Full text Read free See used
Brand, Peg Zeglin, , . Revising the Aesthetic-Nonaesthetic Distinction: The Aesthetic Value of Activist Art
2010, In Peg Zeglin Brand & Carolyn Korsmeyer (eds.), Feminism and Tradition in Aesthetics. Penn State Press.
Expand entry
Added by: Clotilde Torregrossa, Contributed by: Christy Mag Uidhir

Introduction: This essay will explore the role that the aesthetic-nonaesthetic distinction plays in assessing activist art by women and artists of color. First, I shall review one traditional line of philosophical thought and show how it serves as the foundation for three types of reasons typically given for artworks reputed to lack aesthetic value. I develop two of the three reasons by examining the recent writings opposed to the aesthetic value of activist art by well-known art critic Donald Kuspit, pointing out his aberrant use of ‘obscene’. Kuspit’s examples of activist art – the work of Jenny Holzer, Barbara Kruger, and Adrian Piper – are presented in light of his charges. I then explore Piper’s art in depth in order to outline ways of expanding the notion of aesthetic value beyond its traditional confines. Finally, I suggest moving beyond entrenched, traditional patterns of assessment and invite underrepresented voices to contribute to the emerging discussion of the multiplicity of aesthetic values.

Comment: [This is a stub entry. Please add your comments to help us expand it]

Export citation in BibTeX format
Export text citation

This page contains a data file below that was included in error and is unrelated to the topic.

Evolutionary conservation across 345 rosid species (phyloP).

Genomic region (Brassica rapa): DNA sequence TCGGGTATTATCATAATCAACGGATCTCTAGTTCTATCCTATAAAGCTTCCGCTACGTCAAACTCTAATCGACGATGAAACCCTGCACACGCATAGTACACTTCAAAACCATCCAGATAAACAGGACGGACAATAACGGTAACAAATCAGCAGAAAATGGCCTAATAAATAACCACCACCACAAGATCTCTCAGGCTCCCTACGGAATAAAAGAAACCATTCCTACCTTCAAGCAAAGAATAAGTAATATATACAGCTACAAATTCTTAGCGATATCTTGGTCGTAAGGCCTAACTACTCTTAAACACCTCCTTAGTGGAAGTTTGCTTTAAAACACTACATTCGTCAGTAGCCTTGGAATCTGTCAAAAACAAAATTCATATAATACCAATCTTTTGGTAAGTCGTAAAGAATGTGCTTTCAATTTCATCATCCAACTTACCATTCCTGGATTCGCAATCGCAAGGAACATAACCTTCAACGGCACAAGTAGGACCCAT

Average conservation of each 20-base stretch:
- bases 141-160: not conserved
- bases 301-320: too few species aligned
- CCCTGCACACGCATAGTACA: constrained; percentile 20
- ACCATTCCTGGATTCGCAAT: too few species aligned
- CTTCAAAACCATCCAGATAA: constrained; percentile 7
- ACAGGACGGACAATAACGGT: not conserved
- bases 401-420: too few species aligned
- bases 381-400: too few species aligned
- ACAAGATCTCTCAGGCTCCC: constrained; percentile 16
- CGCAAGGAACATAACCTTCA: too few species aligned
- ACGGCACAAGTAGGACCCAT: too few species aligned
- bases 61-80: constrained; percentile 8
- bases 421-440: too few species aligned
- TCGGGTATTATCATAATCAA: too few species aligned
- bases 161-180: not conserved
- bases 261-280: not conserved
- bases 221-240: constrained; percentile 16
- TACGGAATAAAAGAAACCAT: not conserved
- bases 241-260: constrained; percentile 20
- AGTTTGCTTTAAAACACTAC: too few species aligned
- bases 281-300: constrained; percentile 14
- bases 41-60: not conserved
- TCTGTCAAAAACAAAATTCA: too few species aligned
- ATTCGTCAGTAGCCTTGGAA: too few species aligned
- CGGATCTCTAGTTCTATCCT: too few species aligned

View this text on PhilPapers
Export citation in Reference Manager format
Export citation in EndNote format
Export citation in Zotero format
Share on Twitter Share on Facebook Share on Google Plus Share on Pinterest Share by Email More options
Full text Read free See used
Chong-Ming Lim, , . Accommodating Autistics and Treating Autism: Can We Have Both?
2015, Bioethics 29(8), 1-9
Expand entry
Added by: Björn Freter, Contributed by: Björn Freter

Abstract: One of the central claims of the neurodiversity movement is that society should accommodate the needs of autistics, rather than try to treat autism. People have variously tried to reject this accommodation thesis as applicable to all autistics. One instance is Pier Jaarsma and Stellan Welin, who argue that the thesis should apply to some but not all autistics. They do so via separating autistics into high‐ and low‐functioning, on the basis of IQ and social effectiveness or functionings. I reject their grounds for separating autistics. IQ is an irrelevant basis for separating autistics. Charitably rendering it as referring to more general capacities still leaves us mistaken about the roles they play in supporting the accommodation thesis. The appeal to social effectiveness or functionings relies on standards that are inapplicable to autistics, and which risks being deaf to the point of their claims. I then consider if their remaining argument concerning autistic culture may succeed independently of the line they draw. I argue that construing autistics’ claims as beginning from culture mistakes their status, and may even detract from their aims. Via my discussion of Jaarsma and Welin, I hope to point to why the more general strategy of separating autistics, in response to the accommodation thesis, does not fully succeed. Finally, I sketch some directions for future discussions, arguing that we should instead shift our attention to consider another set of questions concerning the costs and extent of change required to accommodate all autistics.

Comment: [This is a stub entry. Please add your comments to help us expand it]

Export citation in BibTeX format
Export text citation
View this text on PhilPapers
Export citation in Reference Manager format
Export citation in EndNote format
Export citation in Zotero format
Share on Twitter Share on Facebook Share on Google Plus Share on Pinterest Share by Email More options
Full text Read free See used
Chong-Ming Lim, , . Vandalizing tainted commemorations
2020, Philosophy and Public Affairs, 1-32
Expand entry
Added by: Björn Freter, Contributed by: Björn Freter